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Catalytic converter theft caught on camera

Gresham police said the man was arrested earlier this week after the video circulated on social media.

CLACKAMAS COUNTY, Ore. — The sound of metal grinding first caught Todd Tessmer’s attention at a Home Depot parking lot in Clackamas County. 

“I’m like that’s interesting someone is fixing their vehicle in the parking lot?" said Tessmer, but once he realized what was actually happening, he pulled out his phone and shot a video. "I noticed somebody underneath a truck, he’s coming out from underneath the truck and he actually busted out a saw," explained Tessmer.

He said the man was trying to saw off a parked car's catalytic converter. A bold move, considering it was it was around 9 a.m. and the thief was parked right in front of the store. 

"I was actually shocked that somebody was that brazen," said Tessmer.

Travis Decker, on the other hand, isn’t shocked. He’s the owner of Atomic Auto Repair shop in Portland and a catalytic converter theft victim. "Someone cut through the fence and stole the one off of my personal car which was at our shop and stole them off numerous customer vehicles," said Decker.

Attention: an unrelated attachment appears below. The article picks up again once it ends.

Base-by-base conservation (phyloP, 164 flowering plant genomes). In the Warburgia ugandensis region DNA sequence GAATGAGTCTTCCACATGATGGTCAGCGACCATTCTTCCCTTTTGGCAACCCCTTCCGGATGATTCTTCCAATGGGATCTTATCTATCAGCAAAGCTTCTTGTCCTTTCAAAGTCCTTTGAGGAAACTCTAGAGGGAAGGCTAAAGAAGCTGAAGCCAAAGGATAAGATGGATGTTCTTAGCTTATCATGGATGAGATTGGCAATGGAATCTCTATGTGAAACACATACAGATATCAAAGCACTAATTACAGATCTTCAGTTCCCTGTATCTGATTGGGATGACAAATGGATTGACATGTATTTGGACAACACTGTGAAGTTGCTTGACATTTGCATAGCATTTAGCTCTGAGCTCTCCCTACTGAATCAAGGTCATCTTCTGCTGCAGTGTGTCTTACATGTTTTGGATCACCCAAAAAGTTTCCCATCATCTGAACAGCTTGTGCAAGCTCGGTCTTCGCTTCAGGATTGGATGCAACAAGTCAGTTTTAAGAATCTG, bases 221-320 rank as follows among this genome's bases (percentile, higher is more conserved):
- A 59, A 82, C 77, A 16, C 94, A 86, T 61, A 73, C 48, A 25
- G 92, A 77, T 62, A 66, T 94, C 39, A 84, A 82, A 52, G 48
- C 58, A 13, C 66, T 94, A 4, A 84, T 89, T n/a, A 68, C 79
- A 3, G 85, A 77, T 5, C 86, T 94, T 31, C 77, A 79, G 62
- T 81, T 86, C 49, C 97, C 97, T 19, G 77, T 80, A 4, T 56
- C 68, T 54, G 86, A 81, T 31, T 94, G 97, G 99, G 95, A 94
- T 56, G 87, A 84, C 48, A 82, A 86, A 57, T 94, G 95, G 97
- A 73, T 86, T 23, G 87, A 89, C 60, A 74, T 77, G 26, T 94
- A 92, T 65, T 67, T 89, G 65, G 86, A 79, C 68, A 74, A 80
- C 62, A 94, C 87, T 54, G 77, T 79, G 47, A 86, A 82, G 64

The expensive part of the exhaust system contains several precious metals that can sell for thousands by the ounce, which makes the stolen part valuable. Thieves around the country and the world have caught on, stealing catalytic converters and selling them for scrap.

Credit: Atomic Auto Repair Shop
Catalytic Converter shield can deter thieves from stealing the car part

Decker says catalytic converter shields can be installed as protection, with prices ranging from $200-$500. "None of these are a perfect solution, all we’re trying to do is deter the theft, make it less easy so it takes a little bit longer," he said. "The biggest thing people can do is make sure they have a low comprehensive insurance deductible so when this happens, if it does happen they don’t get hit with $1,000."

Gresham police took note of the theft in Clackamas County and said they tracked down the suspect in Gresham and have arrested him. Earlier this year, Oregon lawmakers passed a bill that ensures scrap metal businesses only buy or receive catalytic converters from commercial sellers, not thieves.

Gov. Kate Brown signed the bill, which will take effect in January 2022.

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